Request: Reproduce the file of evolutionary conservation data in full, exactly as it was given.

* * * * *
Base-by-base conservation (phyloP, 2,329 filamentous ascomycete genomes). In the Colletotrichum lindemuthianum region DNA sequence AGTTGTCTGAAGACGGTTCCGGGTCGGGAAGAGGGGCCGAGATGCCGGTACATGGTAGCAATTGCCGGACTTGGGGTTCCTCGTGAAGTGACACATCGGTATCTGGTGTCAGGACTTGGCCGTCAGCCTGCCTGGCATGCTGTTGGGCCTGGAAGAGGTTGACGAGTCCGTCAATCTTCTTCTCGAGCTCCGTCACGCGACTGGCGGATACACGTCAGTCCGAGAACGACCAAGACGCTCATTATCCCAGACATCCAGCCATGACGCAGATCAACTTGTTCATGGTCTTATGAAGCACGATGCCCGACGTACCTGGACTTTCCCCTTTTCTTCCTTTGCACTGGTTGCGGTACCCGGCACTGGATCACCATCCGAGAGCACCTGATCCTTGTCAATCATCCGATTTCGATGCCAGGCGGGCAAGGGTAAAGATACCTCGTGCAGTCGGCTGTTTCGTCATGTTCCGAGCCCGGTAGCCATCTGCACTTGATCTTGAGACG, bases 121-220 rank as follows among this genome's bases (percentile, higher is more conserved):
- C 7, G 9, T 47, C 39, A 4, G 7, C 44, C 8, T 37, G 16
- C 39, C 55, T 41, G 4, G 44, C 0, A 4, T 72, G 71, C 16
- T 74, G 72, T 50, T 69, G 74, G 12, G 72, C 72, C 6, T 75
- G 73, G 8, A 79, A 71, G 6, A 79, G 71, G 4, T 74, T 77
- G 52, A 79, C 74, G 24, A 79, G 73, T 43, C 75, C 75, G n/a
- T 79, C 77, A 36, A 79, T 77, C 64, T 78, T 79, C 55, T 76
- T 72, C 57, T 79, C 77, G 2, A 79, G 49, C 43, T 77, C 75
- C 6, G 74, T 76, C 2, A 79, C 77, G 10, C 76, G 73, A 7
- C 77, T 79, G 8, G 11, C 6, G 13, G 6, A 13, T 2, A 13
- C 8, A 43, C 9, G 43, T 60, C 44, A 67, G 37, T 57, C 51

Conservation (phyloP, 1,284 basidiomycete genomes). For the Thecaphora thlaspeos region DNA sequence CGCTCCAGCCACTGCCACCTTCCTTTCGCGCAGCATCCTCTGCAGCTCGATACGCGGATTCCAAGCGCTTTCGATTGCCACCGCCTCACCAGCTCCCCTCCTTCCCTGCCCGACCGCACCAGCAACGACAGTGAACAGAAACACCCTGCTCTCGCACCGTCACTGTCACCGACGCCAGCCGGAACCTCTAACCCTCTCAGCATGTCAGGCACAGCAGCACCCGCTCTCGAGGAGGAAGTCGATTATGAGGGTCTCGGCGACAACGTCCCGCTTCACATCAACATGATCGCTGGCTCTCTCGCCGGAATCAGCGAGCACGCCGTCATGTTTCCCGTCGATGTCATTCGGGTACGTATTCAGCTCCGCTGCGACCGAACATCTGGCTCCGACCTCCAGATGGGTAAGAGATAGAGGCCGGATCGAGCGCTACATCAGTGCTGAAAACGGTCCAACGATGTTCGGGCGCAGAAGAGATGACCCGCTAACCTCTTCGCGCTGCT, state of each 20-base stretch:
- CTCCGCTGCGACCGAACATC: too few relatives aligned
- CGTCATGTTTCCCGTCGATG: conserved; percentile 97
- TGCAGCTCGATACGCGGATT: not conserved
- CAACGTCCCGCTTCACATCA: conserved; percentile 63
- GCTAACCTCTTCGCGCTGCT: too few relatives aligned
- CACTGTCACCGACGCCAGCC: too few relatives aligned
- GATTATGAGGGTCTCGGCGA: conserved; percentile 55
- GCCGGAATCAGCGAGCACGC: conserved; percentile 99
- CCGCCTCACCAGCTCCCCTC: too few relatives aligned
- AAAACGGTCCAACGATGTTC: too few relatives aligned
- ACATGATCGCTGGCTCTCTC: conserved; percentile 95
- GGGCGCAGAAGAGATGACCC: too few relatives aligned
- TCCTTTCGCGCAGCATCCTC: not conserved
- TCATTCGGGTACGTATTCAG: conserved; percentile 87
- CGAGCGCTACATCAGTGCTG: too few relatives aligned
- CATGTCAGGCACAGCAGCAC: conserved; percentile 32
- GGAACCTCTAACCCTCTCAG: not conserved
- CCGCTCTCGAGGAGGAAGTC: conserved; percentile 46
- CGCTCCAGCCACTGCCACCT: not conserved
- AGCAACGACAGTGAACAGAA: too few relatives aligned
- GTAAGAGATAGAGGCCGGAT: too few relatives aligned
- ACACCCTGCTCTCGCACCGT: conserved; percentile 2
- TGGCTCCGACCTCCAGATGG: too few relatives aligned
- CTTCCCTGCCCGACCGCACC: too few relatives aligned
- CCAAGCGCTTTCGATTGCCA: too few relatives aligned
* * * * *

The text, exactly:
Base-by-base conservation (phyloP, 2,329 filamentous ascomycete genomes). In the Colletotrichum lindemuthianum region DNA sequence AGTTGTCTGAAGACGGTTCCGGGTCGGGAAGAGGGGCCGAGATGCCGGTACATGGTAGCAATTGCCGGACTTGGGGTTCCTCGTGAAGTGACACATCGGTATCTGGTGTCAGGACTTGGCCGTCAGCCTGCCTGGCATGCTGTTGGGCCTGGAAGAGGTTGACGAGTCCGTCAATCTTCTTCTCGAGCTCCGTCACGCGACTGGCGGATACACGTCAGTCCGAGAACGACCAAGACGCTCATTATCCCAGACATCCAGCCATGACGCAGATCAACTTGTTCATGGTCTTATGAAGCACGATGCCCGACGTACCTGGACTTTCCCCTTTTCTTCCTTTGCACTGGTTGCGGTACCCGGCACTGGATCACCATCCGAGAGCACCTGATCCTTGTCAATCATCCGATTTCGATGCCAGGCGGGCAAGGGTAAAGATACCTCGTGCAGTCGGCTGTTTCGTCATGTTCCGAGCCCGGTAGCCATCTGCACTTGATCTTGAGACG, bases 121-220 rank as follows among this genome's bases (percentile, higher is more conserved):
- C 7, G 9, T 47, C 39, A 4, G 7, C 44, C 8, T 37, G 16
- C 39, C 55, T 41, G 4, G 44, C 0, A 4, T 72, G 71, C 16
- T 74, G 72, T 50, T 69, G 74, G 12, G 72, C 72, C 6, T 75
- G 73, G 8, A 79, A 71, G 6, A 79, G 71, G 4, T 74, T 77
- G 52, A 79, C 74, G 24, A 79, G 73, T 43, C 75, C 75, G n/a
- T 79, C 77, A 36, A 79, T 77, C 64, T 78, T 79, C 55, T 76
- T 72, C 57, T 79, C 77, G 2, A 79, G 49, C 43, T 77, C 75
- C 6, G 74, T 76, C 2, A 79, C 77, G 10, C 76, G 73, A 7
- C 77, T 79, G 8, G 11, C 6, G 13, G 6, A 13, T 2, A 13
- C 8, A 43, C 9, G 43, T 60, C 44, A 67, G 37, T 57, C 51

Conservation (phyloP, 1,284 basidiomycete genomes). For the Thecaphora thlaspeos region DNA sequence CGCTCCAGCCACTGCCACCTTCCTTTCGCGCAGCATCCTCTGCAGCTCGATACGCGGATTCCAAGCGCTTTCGATTGCCACCGCCTCACCAGCTCCCCTCCTTCCCTGCCCGACCGCACCAGCAACGACAGTGAACAGAAACACCCTGCTCTCGCACCGTCACTGTCACCGACGCCAGCCGGAACCTCTAACCCTCTCAGCATGTCAGGCACAGCAGCACCCGCTCTCGAGGAGGAAGTCGATTATGAGGGTCTCGGCGACAACGTCCCGCTTCACATCAACATGATCGCTGGCTCTCTCGCCGGAATCAGCGAGCACGCCGTCATGTTTCCCGTCGATGTCATTCGGGTACGTATTCAGCTCCGCTGCGACCGAACATCTGGCTCCGACCTCCAGATGGGTAAGAGATAGAGGCCGGATCGAGCGCTACATCAGTGCTGAAAACGGTCCAACGATGTTCGGGCGCAGAAGAGATGACCCGCTAACCTCTTCGCGCTGCT, state of each 20-base stretch:
- CTCCGCTGCGACCGAACATC: too few relatives aligned
- CGTCATGTTTCCCGTCGATG: conserved; percentile 97
- TGCAGCTCGATACGCGGATT: not conserved
- CAACGTCCCGCTTCACATCA: conserved; percentile 63
- GCTAACCTCTTCGCGCTGCT: too few relatives aligned
- CACTGTCACCGACGCCAGCC: too few relatives aligned
- GATTATGAGGGTCTCGGCGA: conserved; percentile 55
- GCCGGAATCAGCGAGCACGC: conserved; percentile 99
- CCGCCTCACCAGCTCCCCTC: too few relatives aligned
- AAAACGGTCCAACGATGTTC: too few relatives aligned
- ACATGATCGCTGGCTCTCTC: conserved; percentile 95
- GGGCGCAGAAGAGATGACCC: too few relatives aligned
- TCCTTTCGCGCAGCATCCTC: not conserved
- TCATTCGGGTACGTATTCAG: conserved; percentile 87
- CGAGCGCTACATCAGTGCTG: too few relatives aligned
- CATGTCAGGCACAGCAGCAC: conserved; percentile 32
- GGAACCTCTAACCCTCTCAG: not conserved
- CCGCTCTCGAGGAGGAAGTC: conserved; percentile 46
- CGCTCCAGCCACTGCCACCT: not conserved
- AGCAACGACAGTGAACAGAA: too few relatives aligned
- GTAAGAGATAGAGGCCGGAT: too few relatives aligned
- ACACCCTGCTCTCGCACCGT: conserved; percentile 2
- TGGCTCCGACCTCCAGATGG: too few relatives aligned
- CTTCCCTGCCCGACCGCACC: too few relatives aligned
- CCAAGCGCTTTCGATTGCCA: too few relatives aligned